Ancient fortifications built to protect Ston where the Peljesac peninsula connects with the main land.
Marija and Anita pick us up in the morning for our drive to Dubrovnik, the last coastal destination on our journey. On the way out of Orebic, we stop at the old Riviera Hotel to pick up some rootstock for Marija. The old hotel, which looks like a Communist-era castle but is probably earlier, has been bought by a man from Texas and his Croatian wife. They’ll remodel it into ten or eleven luxury suites, and there is already a winery in the cellar, where we taste a very promising pošip from a tank that will be blended with the same wine matured in barrels. Next to the hotel they’ve planted zinfandel vines, which will begin producing in another four years or so.
A little later as we drive through the countryside we stop unannounced at Frano Milos’s winery, where we hurriedly taste three wines while he waits for an American tour to arrive. Frano is a curly-headed artist, perhaps in his early forties, and very charismatic—as testified by the magazine articles posted in his tasting room, showing him in GQ-esque poses. His work also decorates these walls, giving the tasting room a pleasant, personalized touch. Clearly a visit here is meant to be a well rounded sensory experience. But the wines I’ve seen so highly praised in Croatian wine publications deliver less than expected. Frano seems to be embracing a wine style from the time of his grandfather that strikes me as anachronistic in light of the clean, scientifically driven wines that are possible now. (These wines are now available in the U.S. from Blue Danube Wine Company.)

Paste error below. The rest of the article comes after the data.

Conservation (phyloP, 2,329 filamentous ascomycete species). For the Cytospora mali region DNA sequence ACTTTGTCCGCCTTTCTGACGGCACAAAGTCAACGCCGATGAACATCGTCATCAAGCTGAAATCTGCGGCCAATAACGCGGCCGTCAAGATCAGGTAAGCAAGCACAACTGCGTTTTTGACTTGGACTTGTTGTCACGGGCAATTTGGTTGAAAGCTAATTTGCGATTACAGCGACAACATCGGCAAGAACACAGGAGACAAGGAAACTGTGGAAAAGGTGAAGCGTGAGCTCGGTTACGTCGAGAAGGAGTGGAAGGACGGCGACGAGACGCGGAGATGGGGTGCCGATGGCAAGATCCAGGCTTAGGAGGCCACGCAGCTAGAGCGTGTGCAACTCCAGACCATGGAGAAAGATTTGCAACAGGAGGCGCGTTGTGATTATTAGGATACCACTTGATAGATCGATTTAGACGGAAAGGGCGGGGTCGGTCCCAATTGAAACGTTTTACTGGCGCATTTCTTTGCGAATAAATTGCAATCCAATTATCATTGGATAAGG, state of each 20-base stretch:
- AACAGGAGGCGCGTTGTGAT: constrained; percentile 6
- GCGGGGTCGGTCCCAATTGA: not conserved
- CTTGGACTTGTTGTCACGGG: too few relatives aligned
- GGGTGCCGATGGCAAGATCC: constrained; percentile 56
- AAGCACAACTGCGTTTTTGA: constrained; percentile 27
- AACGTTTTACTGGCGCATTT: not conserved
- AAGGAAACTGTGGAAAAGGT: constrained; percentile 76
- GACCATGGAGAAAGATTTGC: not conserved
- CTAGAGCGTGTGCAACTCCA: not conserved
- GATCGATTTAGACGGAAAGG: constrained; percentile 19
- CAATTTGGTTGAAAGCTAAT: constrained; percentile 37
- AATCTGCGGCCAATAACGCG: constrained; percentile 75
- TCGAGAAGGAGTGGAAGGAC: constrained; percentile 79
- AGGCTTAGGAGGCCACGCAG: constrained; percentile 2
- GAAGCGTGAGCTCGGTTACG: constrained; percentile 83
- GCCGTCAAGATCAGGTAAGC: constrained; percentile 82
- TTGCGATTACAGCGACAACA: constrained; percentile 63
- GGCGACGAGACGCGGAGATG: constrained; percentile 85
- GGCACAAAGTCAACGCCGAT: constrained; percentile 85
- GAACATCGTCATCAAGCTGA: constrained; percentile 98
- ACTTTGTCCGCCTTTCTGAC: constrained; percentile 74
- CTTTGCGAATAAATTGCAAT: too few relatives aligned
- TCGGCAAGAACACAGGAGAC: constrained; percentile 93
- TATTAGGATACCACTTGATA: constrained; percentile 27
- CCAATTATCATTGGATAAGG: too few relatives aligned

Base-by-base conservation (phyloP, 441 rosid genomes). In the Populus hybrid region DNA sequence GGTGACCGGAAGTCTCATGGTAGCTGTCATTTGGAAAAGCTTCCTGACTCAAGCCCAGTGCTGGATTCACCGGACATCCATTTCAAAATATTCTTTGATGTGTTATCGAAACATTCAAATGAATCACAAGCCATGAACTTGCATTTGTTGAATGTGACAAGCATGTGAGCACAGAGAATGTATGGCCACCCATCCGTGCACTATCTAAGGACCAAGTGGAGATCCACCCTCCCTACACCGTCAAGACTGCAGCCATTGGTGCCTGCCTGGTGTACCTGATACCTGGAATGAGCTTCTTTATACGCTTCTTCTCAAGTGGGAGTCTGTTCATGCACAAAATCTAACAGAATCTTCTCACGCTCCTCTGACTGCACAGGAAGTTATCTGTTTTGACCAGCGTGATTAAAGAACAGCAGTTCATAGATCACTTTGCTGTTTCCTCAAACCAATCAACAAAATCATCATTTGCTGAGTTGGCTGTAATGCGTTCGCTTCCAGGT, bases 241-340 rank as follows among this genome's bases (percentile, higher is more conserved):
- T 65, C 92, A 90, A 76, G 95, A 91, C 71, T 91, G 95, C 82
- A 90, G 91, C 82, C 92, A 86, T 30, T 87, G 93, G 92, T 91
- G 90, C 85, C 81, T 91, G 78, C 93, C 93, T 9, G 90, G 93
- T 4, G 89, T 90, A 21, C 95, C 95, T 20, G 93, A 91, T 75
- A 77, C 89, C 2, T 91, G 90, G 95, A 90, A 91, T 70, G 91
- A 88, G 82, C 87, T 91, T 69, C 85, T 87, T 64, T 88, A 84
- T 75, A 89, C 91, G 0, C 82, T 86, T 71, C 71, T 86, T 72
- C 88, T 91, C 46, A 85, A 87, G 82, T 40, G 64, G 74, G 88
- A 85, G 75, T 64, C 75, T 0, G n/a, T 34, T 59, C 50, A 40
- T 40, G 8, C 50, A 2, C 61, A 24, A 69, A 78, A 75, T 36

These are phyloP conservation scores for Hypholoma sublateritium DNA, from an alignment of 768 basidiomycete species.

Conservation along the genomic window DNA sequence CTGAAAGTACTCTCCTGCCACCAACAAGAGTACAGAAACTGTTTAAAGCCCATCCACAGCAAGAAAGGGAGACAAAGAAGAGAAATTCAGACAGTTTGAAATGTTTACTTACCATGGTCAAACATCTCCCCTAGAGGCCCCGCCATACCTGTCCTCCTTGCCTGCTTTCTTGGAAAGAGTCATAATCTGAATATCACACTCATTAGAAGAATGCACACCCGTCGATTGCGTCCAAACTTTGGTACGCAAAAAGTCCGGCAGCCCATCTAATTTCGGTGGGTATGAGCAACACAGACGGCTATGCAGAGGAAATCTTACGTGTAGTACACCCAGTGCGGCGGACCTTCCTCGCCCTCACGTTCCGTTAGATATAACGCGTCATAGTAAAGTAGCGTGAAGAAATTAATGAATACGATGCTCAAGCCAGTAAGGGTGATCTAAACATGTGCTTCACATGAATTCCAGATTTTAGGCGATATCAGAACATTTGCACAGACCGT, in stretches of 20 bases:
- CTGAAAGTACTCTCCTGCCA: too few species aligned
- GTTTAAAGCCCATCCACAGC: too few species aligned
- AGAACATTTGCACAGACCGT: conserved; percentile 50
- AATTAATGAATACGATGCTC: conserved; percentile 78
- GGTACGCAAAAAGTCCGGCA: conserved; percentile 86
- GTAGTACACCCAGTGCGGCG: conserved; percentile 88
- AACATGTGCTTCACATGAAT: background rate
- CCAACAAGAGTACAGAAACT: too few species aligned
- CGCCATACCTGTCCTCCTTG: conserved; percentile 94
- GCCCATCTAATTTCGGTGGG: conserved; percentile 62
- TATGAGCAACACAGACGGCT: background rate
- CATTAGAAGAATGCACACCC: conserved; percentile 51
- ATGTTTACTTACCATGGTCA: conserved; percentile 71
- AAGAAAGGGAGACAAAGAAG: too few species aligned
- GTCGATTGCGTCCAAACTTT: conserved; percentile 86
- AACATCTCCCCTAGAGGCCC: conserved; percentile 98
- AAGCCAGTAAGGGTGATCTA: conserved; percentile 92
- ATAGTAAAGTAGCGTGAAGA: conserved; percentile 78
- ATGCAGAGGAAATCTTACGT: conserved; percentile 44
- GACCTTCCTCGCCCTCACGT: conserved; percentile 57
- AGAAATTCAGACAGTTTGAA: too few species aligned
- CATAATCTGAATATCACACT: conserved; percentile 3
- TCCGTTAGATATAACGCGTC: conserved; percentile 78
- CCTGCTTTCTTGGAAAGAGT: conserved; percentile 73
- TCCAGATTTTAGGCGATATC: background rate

MILOS PLAVAC 2004 has medium-intensity red fruit on the nose, along with slight beef broth. It has light to medium body and medium tannin, with flavors of red cherries, very slight brett, and dry leaves. A wild, rustic wine that should be fruitier and less dusty.
STAGNUM 2004: 100% plavac mali. The wine has a bit of bottle stink that will blow off, but also an odd aroma of canned peas that I’d expect in a much older wine. In the mouth it shows a medium body, subdued fruit, and a long dried tobacco finish.
STAGNUM 2005 dessert wine (grapes unknown to me): This is lightly sweet, with dill and wild herbs on the nose, and more herbs on the palate. Very pleasant.
Lunch in the Shadow of Europe’s Great Wall
We continue driving and reach the town of Ston, which sits next to Mali Ston (Little Ston) at the narrowest part of the hinge where the Pelješac peninsula connects to the mainland. Starting in the 1300s, the Dubrovnik Republic constructed a great wall 5.5 kilometers long that trails over the hill between Ston and Mali Ston, punctuated by lookout points and forts. The longest such fortification in Europe, it was built to protect Ston, which has produced salt since Roman times, and whose salt revenues were an important contribution to the coffers of the republic. We stop only long enough to peek at the modern salt pans as we drive through Ston toward our lunch destination in Mali Ston. This diminutive Ston has an outsized reputation for seafood and shellfish, situated as it is at the end of the bay inlet, where the water is lightly salty and highly mineral.